The Large Hadron Collider (LHC) is the world's largest and most powerful particle accelerator. Within its 17-mile loop, beams of particles are slammed into each other at speeds just 3 meters per second shy of the speed of light. By observing these collisions, physicists may be able to explore some of the most nagging questions in the universe, like, "What is the nature of dark matter?" and, "Are there additional dimensions?"
As a machine constructed on the forefront of possibility, the LHC has also raised questions of its own, like, "Will it spawn micro black holes that could swallow the Earth?" or, "Will it create strange matter particles that could overtake the planet?" or, "Will it open a gateway to Hell?" Obviously, the safety concerns at the LHC are a tad more cataclysmic than you'll find at a run-of-the-mill manufacturing plant or science lab. Thankfully, these doomsday scenarios are also unfounded, fomented in the first place by misunderstanding and fear of the unknown, not any sort of fact.
The LHC isn't completely harmless, mind you. All particle accelerators release DNA-damaging radiation during their operation, and those who work in close proximity run the risk of exposure. CERN maintains rigorous procedures to minimize the danger to its employees.
But let's say, completely hypothetically, that all of CERN's stringent safety mechanisms failed (which is highly unlikely to the point of impossibility), and someone managed to climb inside the LHC as it was turned on, and was subsequently struck by the particle beam? What would happen?
"I certainly wouldn't advise doing that," CERN scientist David Barney told the University of Nottingham's Sixty Symbols. "The beam itself is focused down very tightly to less than a millimeter across, extremely intense. The actual energy carried by the beam is like an aircraft carrier in motion."
Another scientist at CERN, Steven Goldfarb, was more blunt and to the point. "It would burn right through you."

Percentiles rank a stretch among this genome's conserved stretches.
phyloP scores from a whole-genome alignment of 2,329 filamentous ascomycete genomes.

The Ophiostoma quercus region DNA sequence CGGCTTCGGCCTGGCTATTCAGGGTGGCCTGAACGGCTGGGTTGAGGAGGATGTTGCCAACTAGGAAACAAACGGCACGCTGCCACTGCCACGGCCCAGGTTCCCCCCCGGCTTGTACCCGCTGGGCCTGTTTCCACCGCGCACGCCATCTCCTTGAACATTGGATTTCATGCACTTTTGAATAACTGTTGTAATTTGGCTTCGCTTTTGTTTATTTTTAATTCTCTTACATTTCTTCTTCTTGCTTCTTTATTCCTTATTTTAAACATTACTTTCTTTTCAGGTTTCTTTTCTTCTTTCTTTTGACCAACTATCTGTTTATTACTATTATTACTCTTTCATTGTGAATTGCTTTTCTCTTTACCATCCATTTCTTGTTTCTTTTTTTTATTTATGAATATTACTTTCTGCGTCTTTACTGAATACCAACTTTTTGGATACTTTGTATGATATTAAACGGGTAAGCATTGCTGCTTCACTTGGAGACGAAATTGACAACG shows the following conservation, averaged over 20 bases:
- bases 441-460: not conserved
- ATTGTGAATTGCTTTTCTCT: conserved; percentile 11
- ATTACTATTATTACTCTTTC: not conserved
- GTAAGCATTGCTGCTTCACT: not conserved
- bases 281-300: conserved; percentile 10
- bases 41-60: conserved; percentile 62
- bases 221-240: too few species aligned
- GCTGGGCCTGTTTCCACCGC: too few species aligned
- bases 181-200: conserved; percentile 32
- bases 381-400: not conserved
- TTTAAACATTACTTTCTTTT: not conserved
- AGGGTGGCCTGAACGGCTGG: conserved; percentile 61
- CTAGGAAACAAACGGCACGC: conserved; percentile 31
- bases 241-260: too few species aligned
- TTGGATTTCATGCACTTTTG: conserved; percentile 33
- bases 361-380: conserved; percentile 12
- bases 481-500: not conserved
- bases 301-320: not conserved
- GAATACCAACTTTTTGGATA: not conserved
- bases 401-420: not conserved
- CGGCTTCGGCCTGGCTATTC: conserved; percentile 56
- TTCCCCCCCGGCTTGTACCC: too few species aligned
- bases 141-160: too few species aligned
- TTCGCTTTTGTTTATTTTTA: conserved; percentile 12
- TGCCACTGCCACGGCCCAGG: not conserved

Barney explained that a much wider halo of radioactive subatomic particles, mostly electrons and muons, accompanies the "extremely" intense proton beam.
"Your whole body would be irradiated. You'd die pretty quickly."
Barney and Goldfarb's learned estimations are likely the closest we'll ever get to knowing what would happen if a person directly encountered the LHC's particle beam. Quite understandably, nobody with access to CERN and their sanity intact is especially keen on finding out firsthand. But, incredibly, real-world, experimental evidence exists!
Back in 1978, Russian physicist Anatoli Bugorski was struck in the head with a particle accelerator's beam. Moscow journalist Masha Gessen chronicled the event for Wired Magazine in 1997.
Bugorski was working with the U-70 synchrotron at the time (for reference, the U-70 had a comparatively measly 1% of the LHC's maximum power) and stuck his head into the accelerator tube, obviously thinking that the machine was off. It wasn't. He saw "a flash brighter than a thousand suns," but felt no pain. Bugorski was taken to a hospital where he was expected to die of radiation poisoning over the ensuing two to three weeks. Gessen describes what happened next:
Over the next few days, skin on the back of his head and on his face just next to his left nostril peeled away to reveal the path the beam had burned through the skin, the skull, and the brain tissue. The inside of his head continued to burn away: all the nerves on the left were gone in two years, paralyzing that side of his face. Still, not only did Bugorski not die, but he remained a normally functioning human being, capable even of continuing in science. For the first dozen years, the only real evidence that something had gone neurologically awry were occasional petit mal seizures; over the last few years Bugorski has also had six grand mals. The dividing line of his life goes down the middle of his face: the right side has aged, while the left froze 19 years ago.
If there's a lesson to be learned, it's that charged beams of particles should be smashed into other particles, not people.